Downtown community questions safety as crime becomes more visible


Kate Had

The owner of Westside Market, JP Chevalier, recently helped a man who had been shot.

According to the 2022 Release of FBI Uniform Crime Reports for Oregon, violent crime in Portland between 2021 and 2022 dropped by 10.6%. However, many who live or work in downtown Portland have recently felt the impacts of crime more strongly.

JP Chevalier is the owner of Westside Market, a convenience store near Lincoln. He recently helped a man who had been shot near his store. 

“A couple of days ago, somebody came from a Plaid Pantry located on Southwest 11th and Jefferson,” he said. 

Chevalier described treating the man with compression while waiting for the police to arrive. 

“I’m glad that I was able to help him out. I’m not taking any credit, but [he] needed some help,”  said Chevalier. “So I was responding.”

As a primary location for Lincoln students to buy snacks, Chevalier feels strongly about ensuring students’ safety in Westside. 

“That’s your little place to hang out. So that’s why I want to protect it,” he said. 

The small size of his store allows him to see anyone who comes in and gives him oversight of the store, which he thinks helps lower crime rates. 

Large stores like the REI in the Pearl District of Portland don’t have the same advantages as small stores with known clientele. 

REI’s downtown location is closing after almost 20 years. In an email to REI members they stated that “the safety of our employees, members and customers is always our number one priority. In recent years, Portland has been dealing with increased crime in our neighborhood and beyond.”

The store will be closing in early 2024.

On April 10, Coava Coffee Roasters, a cafe less than a mile from Lincoln, announced the closure of their downtown location. In a Facebook post, they stated that they would be permanently closing their downtown location on April 13. 

The cafe cited the intense violence and crime as the primary reason for their closure.

“The team members at this cafe have been on the front line enduring extreme violence and criminal activity on an almost daily basis for the last few years–  crime and violence that is only increasing in frequency and severity. From theft, to physical displays of violence, threats of harm, break-ins, window smashing and repeated traumatic in-cafe incidents where both staff and patrons feel unsafe,” the statement read.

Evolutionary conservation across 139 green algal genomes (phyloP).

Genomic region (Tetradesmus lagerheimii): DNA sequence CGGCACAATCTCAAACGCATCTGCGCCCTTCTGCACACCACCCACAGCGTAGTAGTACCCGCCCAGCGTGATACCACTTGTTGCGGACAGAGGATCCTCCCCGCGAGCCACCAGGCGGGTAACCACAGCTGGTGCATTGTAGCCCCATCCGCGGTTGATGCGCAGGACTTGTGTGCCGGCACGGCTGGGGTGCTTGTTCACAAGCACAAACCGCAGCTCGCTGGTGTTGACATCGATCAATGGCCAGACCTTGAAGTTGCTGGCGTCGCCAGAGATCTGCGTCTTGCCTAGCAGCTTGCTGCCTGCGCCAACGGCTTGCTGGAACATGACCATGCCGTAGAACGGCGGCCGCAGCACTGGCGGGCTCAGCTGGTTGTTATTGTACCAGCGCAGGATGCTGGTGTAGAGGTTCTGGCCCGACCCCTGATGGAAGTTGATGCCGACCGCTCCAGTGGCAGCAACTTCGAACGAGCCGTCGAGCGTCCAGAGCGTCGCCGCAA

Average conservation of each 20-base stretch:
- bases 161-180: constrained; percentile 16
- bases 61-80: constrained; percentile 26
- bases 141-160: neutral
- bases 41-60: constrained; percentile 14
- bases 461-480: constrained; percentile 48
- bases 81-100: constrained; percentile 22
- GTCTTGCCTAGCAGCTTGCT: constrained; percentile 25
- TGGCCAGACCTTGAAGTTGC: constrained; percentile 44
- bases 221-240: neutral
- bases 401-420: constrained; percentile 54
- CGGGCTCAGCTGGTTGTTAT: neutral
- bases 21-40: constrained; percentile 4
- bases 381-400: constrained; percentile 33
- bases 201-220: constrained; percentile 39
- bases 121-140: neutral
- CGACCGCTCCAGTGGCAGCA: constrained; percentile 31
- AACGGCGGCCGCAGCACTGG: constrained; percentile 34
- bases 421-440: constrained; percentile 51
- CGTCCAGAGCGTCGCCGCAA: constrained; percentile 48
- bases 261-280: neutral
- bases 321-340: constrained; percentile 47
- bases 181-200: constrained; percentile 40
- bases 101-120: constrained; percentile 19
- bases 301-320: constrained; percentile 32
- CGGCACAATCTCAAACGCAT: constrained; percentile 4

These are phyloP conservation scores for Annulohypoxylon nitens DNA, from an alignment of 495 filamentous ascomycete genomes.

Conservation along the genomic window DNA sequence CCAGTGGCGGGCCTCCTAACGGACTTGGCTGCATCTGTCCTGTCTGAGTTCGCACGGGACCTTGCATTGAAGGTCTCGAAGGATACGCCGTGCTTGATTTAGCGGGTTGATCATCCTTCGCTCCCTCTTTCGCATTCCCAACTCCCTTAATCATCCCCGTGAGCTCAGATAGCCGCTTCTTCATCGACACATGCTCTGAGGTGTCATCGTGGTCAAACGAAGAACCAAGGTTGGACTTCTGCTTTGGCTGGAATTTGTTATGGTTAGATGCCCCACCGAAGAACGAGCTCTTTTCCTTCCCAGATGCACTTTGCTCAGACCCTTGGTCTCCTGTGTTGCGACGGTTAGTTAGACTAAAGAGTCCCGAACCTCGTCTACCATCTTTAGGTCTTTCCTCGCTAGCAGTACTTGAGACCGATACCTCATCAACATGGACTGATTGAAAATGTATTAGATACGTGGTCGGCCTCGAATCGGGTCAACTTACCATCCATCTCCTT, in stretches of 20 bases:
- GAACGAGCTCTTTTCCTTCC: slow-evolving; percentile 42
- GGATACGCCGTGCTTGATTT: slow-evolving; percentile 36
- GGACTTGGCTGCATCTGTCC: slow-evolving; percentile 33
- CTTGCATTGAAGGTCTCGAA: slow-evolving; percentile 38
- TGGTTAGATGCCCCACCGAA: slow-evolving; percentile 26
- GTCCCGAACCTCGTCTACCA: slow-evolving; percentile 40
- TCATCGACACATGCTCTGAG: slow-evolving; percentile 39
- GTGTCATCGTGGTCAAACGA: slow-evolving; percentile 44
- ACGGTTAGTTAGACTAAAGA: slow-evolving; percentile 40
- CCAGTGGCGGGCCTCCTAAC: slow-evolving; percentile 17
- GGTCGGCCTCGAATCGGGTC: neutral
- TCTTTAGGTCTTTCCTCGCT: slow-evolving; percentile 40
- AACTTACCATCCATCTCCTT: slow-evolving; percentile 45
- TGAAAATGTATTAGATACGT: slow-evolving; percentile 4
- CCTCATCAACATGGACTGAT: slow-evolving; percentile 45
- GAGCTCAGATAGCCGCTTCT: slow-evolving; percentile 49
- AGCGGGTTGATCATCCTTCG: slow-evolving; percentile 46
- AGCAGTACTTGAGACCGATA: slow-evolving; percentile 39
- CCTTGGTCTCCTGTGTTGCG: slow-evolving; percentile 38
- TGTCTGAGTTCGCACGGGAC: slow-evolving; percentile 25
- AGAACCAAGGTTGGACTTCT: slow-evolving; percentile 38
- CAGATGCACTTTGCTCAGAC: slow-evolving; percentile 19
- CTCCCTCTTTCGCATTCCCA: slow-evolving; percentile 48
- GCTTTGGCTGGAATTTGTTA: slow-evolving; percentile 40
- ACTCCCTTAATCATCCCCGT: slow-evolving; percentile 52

After bringing in as many resources as they could – doubling up on shifts, locking one entrance, de-escalation training, hazard pay and heightened management oversight – it became clear to the business that a lack of safety was not improving fast enough for them to stay open. 

“We cannot continue operation here as we cannot ensure the safety of our team and customers. Our neighboring businesses have seen it, too – and we’ve watched them close one by one over the past few years. Sadly, we now join them,” Coava Roasters said in their statement. 

Lincoln junior Sarah Faik, who lives a couple of blocks away from Lincoln, has noticed more crime in the area. In previous years, gun violence felt like a distant reality to Faik – something discussed in school that didn’t impact her. Recently, gun violence has become much closer to home for her.

“I don’t see [a crime scene] every week, but it’s still very surprising and shocking to me,” said Faik. “I’ll get scared the day after and refuse to walk to school. After, it just rolls off of my mind because it’s so normalized in our society now that we’re just like, ‘what can we do?’” 

Faik tries to avoid thinking about the increased threat of violence in the area.

“I don’t think about it constantly, because if I did, it would freak me out a lot more,” she said. “I’d be like, ‘oh my god, I can’t even walk to school anymore.’ So I don’t like to think about it in that aspect.”